Big Pack –
Buying a big pack means on thing, bringing too much gear. I believe it’s human nature to fill a pack, no matter the size. No one hits the trail with a pack that is not full. A big pack not only meant I took too much gear, I was also more tired, and needed more rest days.
Buy a smaller pack and select gear that will fit based on smaller pack.
Too Many Clothes –
I made the mistake of taking too many clothes, and the wrong ones. I could have used a better layering system, lighter and more versatile clothes.
The key to clothing is knowing yourself. Know your limits and what you can and can’t deal with. Put together a layering system that works for your personal needs and doesn’t have any extra.
Shelter Rat –
When hiking the AT I became a “Shelter Rat”. A Shelter Rat is someone who only sleeps in shelters and doesn’t consider the option of tenting. Being a Shelter Rat greatly limits your mileage options and freedom.
Don’t simply look at the Data Book and look where the next shelters are. Base your day around water sources versa shelters. Use the shelters for cooking, socializing, and bathroom breaks.
Not Replacing My Shoes and Socks –
I found out the hard way that if you wear the same shoes and socks for too long the bacteria can build up so back that it will give your feet and ankle a rash. I know replacing them isn’t cheap but your health and comfort should be put first.
Consider changing out your footwear and socks at least every 500 miles or sooner. If you can’t at least get new socks. Changing out your footwear not only will help with the bacteria but your feet and ankles will be happier. The EVA foam in shoes needs 24 hours to return to its full elasticity, which means when you hike day after day in the same shoes you don’t give them a chance to recover. Over time your shoes get “packed out” and don’t offer the same comfort.
Using a Pack Cover –
Like a lot of new hikers I listened to the salesman when he told me I needed a pack cover. Pack covers only keep your pack partially dry. The reality is you don’t need to keep your pack dry but what’s inside it. Pack covers are expensive, rip, and blow/tear off. Even with a pack cover my gear in heavy rain would still get wet.
A better solution, that is cheaper and actually offers great protection is a trash compactor bag. Put it inside your pack and then all your gear in it. Just make sure to check for holes once in a while.
Switching Gear Mid Trail –
I attempted to try a different stove while on the AT, and the results wasn’t good. I tried an alcohol stove instead of my MSR Superfly. Since I had not cooked with an alcohol stove before I burnt my food, didn’t know the right amount of fuel to use, didn’t know or if it could be put out (I burned my leg, a picnic table and a candy bar trying), and was left questioning my decision. It wasn’t the end of the world but it did mean I was now preoccupied worrying about cooking instead of just enjoying my hiking experience.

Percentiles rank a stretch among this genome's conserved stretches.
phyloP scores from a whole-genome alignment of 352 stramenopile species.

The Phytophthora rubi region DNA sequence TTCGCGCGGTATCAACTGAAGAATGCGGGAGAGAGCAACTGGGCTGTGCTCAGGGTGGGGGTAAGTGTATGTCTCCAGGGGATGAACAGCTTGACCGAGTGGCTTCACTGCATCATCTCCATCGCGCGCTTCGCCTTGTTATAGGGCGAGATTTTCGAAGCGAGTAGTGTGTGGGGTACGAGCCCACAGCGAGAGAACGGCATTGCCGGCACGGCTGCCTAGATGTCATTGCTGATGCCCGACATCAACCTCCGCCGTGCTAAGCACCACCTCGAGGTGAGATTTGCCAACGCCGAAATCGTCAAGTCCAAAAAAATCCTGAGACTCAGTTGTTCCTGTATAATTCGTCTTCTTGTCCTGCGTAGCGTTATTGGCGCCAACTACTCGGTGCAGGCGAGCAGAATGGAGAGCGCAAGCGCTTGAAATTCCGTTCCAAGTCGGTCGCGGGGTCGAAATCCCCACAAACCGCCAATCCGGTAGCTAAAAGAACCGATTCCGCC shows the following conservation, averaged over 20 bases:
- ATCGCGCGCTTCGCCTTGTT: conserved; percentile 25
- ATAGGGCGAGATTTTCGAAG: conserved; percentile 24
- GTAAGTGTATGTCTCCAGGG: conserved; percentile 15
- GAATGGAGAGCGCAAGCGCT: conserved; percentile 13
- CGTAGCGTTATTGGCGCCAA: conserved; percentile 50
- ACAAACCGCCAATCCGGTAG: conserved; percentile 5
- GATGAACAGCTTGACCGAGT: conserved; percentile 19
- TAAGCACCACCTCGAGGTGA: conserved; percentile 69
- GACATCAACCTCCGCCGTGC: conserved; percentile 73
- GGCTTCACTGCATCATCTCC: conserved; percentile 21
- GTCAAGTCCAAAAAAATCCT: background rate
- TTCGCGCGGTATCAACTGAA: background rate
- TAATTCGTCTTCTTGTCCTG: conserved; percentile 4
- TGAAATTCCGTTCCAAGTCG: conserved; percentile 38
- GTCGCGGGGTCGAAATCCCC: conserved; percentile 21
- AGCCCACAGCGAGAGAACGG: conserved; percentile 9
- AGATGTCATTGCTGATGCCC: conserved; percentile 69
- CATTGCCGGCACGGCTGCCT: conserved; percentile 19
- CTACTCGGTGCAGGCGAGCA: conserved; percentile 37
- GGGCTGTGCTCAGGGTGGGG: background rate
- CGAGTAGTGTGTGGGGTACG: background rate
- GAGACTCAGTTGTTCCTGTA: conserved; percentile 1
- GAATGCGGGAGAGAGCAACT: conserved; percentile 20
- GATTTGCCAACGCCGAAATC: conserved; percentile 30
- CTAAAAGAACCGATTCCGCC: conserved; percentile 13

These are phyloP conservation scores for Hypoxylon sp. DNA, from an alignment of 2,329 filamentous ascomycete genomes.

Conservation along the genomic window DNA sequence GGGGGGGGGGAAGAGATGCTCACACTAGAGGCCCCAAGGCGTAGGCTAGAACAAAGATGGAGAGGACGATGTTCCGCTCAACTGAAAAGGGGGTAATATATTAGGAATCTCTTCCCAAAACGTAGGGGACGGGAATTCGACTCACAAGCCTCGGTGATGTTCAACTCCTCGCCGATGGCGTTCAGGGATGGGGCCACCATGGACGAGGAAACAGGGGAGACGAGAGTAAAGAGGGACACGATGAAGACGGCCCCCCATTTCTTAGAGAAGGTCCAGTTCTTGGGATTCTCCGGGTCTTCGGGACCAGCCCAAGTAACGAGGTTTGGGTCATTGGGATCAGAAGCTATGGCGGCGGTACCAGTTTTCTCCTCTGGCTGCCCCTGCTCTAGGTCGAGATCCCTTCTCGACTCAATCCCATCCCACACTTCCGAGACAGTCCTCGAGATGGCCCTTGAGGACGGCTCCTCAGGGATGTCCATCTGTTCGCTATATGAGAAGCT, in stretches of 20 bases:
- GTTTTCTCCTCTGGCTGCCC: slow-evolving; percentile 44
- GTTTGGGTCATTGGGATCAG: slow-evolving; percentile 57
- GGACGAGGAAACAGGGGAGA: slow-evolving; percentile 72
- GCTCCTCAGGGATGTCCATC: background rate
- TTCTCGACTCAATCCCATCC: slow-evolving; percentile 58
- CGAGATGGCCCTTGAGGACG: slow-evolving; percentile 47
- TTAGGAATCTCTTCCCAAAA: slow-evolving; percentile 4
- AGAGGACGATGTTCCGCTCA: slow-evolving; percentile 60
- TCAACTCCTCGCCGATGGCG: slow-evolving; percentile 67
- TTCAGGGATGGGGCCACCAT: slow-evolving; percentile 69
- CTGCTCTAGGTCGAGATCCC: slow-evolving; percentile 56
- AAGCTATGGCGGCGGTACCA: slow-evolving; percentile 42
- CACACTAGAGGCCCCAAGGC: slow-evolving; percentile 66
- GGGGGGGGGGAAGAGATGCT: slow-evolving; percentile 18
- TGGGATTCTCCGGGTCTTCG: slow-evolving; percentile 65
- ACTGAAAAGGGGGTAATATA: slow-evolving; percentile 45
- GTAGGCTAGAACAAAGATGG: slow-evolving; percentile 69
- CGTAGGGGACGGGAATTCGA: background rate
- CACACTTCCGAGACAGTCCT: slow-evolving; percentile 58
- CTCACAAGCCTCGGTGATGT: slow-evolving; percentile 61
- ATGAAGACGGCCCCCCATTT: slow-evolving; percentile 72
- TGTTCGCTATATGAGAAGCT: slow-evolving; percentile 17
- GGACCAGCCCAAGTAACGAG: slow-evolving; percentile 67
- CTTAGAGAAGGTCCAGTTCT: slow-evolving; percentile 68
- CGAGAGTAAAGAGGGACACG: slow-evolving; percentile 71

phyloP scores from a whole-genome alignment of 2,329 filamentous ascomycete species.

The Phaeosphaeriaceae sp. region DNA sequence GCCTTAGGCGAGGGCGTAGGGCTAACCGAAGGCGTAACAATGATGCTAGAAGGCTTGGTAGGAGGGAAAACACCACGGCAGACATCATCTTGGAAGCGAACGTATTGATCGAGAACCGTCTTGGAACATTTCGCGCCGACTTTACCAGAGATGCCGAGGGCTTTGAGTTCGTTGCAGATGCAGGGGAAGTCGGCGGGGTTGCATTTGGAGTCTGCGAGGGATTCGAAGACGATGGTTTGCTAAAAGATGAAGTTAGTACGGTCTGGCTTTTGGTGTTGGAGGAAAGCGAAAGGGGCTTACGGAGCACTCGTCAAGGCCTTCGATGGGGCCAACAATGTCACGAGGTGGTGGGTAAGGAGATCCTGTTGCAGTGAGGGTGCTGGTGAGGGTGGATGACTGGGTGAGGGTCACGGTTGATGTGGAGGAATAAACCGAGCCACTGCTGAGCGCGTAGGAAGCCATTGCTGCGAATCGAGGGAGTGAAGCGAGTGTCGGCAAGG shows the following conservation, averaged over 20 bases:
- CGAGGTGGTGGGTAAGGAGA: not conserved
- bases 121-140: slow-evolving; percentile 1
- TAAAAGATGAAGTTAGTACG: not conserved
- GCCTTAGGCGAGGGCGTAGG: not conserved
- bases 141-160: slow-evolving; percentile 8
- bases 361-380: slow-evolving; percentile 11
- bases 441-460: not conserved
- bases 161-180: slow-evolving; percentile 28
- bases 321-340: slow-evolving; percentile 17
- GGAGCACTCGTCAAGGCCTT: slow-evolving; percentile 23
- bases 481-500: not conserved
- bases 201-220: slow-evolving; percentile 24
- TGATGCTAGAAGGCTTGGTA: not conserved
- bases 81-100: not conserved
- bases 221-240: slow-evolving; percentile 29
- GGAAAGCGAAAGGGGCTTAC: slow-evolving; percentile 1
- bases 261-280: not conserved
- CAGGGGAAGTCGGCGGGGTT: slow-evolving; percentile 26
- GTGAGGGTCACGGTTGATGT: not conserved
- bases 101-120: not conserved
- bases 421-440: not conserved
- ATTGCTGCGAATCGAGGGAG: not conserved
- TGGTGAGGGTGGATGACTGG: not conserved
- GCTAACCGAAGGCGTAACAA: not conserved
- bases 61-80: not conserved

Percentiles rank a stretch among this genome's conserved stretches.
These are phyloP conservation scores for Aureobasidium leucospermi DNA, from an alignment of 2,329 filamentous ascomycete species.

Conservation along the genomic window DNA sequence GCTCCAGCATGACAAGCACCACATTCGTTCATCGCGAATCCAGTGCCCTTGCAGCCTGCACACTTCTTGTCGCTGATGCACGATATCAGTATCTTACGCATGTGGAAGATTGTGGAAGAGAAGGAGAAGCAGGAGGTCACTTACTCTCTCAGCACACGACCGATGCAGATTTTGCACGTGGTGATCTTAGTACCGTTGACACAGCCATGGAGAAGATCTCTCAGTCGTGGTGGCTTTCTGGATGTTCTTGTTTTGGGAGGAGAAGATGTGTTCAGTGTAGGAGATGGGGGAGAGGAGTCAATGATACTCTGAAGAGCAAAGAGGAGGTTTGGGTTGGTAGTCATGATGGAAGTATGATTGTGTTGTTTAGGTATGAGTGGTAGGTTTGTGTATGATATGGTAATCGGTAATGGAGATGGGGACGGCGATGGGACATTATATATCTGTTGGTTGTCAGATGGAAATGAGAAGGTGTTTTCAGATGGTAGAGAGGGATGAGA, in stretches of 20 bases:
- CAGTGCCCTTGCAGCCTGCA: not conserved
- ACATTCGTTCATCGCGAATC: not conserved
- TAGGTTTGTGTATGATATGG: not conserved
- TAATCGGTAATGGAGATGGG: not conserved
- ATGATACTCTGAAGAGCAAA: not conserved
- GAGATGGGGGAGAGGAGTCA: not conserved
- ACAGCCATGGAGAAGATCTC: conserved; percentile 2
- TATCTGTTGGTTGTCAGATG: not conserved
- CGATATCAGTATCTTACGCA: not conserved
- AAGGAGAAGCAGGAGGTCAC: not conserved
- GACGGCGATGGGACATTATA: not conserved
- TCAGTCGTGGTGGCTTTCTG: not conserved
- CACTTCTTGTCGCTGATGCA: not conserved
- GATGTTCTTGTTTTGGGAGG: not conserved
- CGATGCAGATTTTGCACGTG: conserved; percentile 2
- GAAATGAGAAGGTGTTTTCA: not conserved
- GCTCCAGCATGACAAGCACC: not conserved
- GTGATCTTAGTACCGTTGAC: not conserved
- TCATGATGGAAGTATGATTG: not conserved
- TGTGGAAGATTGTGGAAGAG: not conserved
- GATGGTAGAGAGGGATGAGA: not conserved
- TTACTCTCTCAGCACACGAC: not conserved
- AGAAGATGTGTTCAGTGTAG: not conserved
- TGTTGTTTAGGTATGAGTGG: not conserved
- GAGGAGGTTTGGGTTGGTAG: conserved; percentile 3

I also switched out my sleeping bag to a bag what didn’t have as low of a temperature rating. I made the change in an attempt to lighten my pack weight. The result was I froze my ass off for a week until I could get another warmer bag.
Neither of these mistakes were the end of my hike, but they did add unneeded stress. Cutting pack weight can be done on the trail but it’s better done at home, where you can test what works and doesn’t. If you’re going to switch out gear mid trail, be sure it’s a piece of gear you know works for you. This will help eliminate any unwanted issues or stress.
Getting too Attached –
Let’s face it the AT is pretty much one big party. Most hike shelter to shelter, or party to party. At the time I enjoyed this aspect of the AT but looking back at it, I realize just how much it limited my choices. It’s on par with being a Shelter Rat. I let the attachment that formed with my fellow hikers change how I hiked my own hike. With that said I also made friends that I’ve now had for the past 18 years. So it’s a catch 22.
Everyone loves to throw around the term Hike Your Own Hike (HYOH). Just know that once you start hiking with others, not all but some of your decisions are no longer just yours. You’re not Hiking Your Own Hike anymore. My only advise is to write down what your hike means to you before you leave. Keep it in a journal or on your phone, then be sure to read what your wrote. If where you’re at at that moment on the trail isn’t inline with what you were hoping to get out of the trail, consider a change. The other option is to really have a heart to heart with yourself and determine if your goal has changed and be okay with where you’re at.